One of the lovely aspects of a walk around the edge of Cornwall is the sense of adventure you feel. It’s not just the wild, rugged, lonely landscape – though that helps, of course – but it’s the variety too. One day you’ll be ringing a bell to summon a tiny ferry boat to take you across the river and onto the next part of the trail, the next day you could be visiting a gallery in St Ives, or sunning yourself on the sands of Perranporth, or strolling past the disused tin mines near Pendeen. Or you could spend a day marching around the fascinating peninsula of the Lizard – a lovely pimple on the bottom of Britain and the mainland’s most southerly point. Or you could be jogging along the Causeway across the water from Penzance to the castle-topped islet of St Michael’s Mount; or taking a dip at Plymouth’s Tinside Lido, before heading to the old part of the city to sample the local gin; or catching a show at the Minack Theatre, hewn into the cliffs overlooking the sea at Porthcurno; or avoiding the stag parties crawling around the pubs of Newquay.
Or you can simply spend a morning scoffing ice creams while watching the seals bobbing between the boats at picturesque Port Isaac. Or, if you have the money, scoffing on scallops at pretty Padstow, the newly established home of sensational seafood and celebrity chefs.
If I am sounding like a brochure, then I apologise – that’s not what this website is about at all. But if you get the right weather and have the necessary gumption this really is a lovely and varied walk – and one of the best that Britain has to offer.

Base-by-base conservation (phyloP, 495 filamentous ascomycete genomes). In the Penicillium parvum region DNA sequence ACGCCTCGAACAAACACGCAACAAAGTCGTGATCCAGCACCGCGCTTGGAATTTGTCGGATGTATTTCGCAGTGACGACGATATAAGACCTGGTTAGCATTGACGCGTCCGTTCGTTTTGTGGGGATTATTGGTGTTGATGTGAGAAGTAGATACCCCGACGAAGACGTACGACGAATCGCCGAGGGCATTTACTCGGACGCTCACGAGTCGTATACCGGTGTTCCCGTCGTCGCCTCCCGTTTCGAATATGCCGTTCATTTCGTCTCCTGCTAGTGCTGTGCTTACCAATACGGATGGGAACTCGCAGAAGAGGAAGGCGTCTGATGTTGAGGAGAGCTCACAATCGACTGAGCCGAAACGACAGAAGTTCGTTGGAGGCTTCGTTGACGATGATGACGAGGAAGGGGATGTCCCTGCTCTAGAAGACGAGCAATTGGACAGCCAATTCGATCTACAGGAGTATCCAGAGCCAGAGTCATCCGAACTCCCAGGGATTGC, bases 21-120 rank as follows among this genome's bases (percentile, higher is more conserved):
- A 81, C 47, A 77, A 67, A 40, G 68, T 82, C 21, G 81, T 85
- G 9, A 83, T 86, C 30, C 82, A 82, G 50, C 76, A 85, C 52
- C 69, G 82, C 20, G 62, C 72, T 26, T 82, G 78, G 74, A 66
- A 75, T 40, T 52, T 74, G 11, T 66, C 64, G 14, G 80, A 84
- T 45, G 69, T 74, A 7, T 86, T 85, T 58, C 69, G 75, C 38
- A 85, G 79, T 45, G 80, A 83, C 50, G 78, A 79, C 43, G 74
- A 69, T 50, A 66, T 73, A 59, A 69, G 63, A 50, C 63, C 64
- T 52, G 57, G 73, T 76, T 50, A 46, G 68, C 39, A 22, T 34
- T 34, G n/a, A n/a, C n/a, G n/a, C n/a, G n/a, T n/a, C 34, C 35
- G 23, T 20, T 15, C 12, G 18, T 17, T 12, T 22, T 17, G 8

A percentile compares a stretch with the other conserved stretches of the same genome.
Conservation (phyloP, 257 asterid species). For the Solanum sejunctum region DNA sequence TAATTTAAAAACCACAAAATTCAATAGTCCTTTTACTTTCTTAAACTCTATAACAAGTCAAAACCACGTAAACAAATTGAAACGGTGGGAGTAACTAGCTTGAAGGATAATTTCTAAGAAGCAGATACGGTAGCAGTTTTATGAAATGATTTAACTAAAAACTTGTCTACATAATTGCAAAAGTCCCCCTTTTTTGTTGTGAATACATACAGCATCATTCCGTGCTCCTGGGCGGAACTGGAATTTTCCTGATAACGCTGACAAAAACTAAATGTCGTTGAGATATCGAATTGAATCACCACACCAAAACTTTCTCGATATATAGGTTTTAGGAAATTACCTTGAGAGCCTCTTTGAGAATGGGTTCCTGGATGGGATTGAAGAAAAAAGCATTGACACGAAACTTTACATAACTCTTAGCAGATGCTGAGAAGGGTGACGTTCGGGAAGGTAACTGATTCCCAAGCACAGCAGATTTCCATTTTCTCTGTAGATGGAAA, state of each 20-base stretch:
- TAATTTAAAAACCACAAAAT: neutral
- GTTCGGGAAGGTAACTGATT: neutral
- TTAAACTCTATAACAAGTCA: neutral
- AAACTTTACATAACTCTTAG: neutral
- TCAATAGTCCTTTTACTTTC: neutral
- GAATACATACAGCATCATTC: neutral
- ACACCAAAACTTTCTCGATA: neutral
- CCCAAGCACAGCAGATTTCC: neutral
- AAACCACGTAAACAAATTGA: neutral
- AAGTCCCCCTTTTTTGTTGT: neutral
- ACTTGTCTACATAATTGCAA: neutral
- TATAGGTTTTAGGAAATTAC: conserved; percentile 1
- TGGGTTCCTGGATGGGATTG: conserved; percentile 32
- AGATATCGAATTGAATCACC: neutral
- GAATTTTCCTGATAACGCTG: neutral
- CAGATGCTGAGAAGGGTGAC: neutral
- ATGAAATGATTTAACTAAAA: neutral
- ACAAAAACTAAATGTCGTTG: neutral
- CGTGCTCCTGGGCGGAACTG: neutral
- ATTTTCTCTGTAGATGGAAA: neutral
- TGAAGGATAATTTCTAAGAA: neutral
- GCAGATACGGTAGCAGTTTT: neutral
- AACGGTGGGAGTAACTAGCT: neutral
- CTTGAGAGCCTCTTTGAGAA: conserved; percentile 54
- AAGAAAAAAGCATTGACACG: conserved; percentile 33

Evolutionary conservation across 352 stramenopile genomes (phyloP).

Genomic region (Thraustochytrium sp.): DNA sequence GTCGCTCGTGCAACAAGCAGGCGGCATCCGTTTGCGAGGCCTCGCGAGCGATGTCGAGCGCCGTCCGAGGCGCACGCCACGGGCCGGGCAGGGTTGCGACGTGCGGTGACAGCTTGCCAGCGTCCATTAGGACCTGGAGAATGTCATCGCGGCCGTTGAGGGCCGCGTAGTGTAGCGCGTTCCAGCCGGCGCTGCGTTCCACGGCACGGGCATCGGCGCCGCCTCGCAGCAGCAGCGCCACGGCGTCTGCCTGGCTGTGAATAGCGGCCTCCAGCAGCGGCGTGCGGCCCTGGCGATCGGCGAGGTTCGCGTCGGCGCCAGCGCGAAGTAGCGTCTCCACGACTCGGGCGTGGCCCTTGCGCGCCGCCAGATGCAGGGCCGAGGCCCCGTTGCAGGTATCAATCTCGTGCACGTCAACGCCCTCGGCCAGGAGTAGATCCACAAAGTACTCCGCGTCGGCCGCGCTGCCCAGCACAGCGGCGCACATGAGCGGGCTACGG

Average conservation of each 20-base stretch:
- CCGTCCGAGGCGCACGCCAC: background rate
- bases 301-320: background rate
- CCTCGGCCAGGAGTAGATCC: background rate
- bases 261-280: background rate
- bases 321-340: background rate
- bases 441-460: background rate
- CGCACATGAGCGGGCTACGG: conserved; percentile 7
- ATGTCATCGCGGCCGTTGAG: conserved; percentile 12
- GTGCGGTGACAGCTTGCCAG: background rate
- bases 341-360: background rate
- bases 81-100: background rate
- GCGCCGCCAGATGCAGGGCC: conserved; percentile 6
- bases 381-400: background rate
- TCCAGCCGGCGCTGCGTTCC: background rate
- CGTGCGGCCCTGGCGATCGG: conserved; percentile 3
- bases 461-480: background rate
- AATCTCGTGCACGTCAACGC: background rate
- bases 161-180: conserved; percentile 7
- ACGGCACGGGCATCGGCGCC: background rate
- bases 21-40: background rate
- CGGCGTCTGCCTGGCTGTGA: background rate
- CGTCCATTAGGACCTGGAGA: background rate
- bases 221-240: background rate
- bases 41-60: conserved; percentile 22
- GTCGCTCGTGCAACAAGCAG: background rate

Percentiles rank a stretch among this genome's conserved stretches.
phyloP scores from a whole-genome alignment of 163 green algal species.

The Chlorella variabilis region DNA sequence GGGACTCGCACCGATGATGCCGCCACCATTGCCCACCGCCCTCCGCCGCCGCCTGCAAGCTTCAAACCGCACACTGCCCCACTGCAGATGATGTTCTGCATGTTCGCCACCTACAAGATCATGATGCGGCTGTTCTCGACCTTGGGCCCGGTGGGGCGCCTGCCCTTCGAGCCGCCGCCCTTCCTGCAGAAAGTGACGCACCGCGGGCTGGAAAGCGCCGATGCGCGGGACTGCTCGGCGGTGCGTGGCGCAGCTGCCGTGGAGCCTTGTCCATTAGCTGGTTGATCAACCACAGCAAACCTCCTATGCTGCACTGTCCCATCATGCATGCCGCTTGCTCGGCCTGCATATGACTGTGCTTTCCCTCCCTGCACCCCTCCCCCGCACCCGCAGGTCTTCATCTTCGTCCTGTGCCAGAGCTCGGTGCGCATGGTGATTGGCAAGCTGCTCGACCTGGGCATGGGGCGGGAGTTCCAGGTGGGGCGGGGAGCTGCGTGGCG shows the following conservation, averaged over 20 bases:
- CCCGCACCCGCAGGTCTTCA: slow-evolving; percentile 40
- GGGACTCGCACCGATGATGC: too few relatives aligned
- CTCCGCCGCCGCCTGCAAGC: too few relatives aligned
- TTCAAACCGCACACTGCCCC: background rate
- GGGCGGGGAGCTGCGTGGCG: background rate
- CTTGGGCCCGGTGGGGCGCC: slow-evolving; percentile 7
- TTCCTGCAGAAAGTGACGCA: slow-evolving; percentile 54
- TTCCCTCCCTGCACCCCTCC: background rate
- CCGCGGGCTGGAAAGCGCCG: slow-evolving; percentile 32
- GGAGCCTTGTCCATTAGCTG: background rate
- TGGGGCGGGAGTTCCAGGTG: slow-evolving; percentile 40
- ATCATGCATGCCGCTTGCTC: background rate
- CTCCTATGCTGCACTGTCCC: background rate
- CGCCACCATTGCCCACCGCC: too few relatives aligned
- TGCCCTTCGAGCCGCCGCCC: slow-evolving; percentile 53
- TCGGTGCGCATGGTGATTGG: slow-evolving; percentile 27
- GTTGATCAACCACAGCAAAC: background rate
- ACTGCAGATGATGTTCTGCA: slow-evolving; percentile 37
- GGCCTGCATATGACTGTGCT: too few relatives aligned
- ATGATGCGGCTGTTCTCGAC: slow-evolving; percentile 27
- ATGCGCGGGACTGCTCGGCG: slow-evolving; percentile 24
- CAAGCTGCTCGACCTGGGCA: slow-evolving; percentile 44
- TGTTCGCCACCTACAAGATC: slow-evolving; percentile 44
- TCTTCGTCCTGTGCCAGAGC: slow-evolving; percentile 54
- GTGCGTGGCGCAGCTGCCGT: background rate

Is the Cornwall Coast Path for you?
Why you should...
The colour of the sea gets more beautiful as you approach Land’s End
Around Land’s End the colour of the sea changes from the drab blue-green that you are used to seeing around much of the rest of Britain to a vivid turquoise/blue. It make the sea look so clean and inviting – and looks great on photos too!
It’s always a thrill to see a seal and the Cornwall Coast Path offers you plenty of opportunities to do just that. Watch out for their domed heads bobbing above the water in the harbours, particularly if a fishing vessel has just returned with its catch.
I don’t know how to break this gently to you, so I’m just going to come out and say it: it does rain in Cornwall sometimes. Whenever you look back on any Cornish holiday, the chances are your memories are filled with ice creams, sandy beaches – and long, long, hot summer days. And Cornwall is one of those counties that really suits good weather. But it can also chuck it down, so you’ll need to dress accordingly.
Summer, sunny day, sand, ice cream van nearby – these are what people want from their holidays and Cornwall is the best place in Britain for supplying them. With the result that it can get really busy in towns. Be prepared to book your accommodation – even a spot at a campsite – during the school holidays.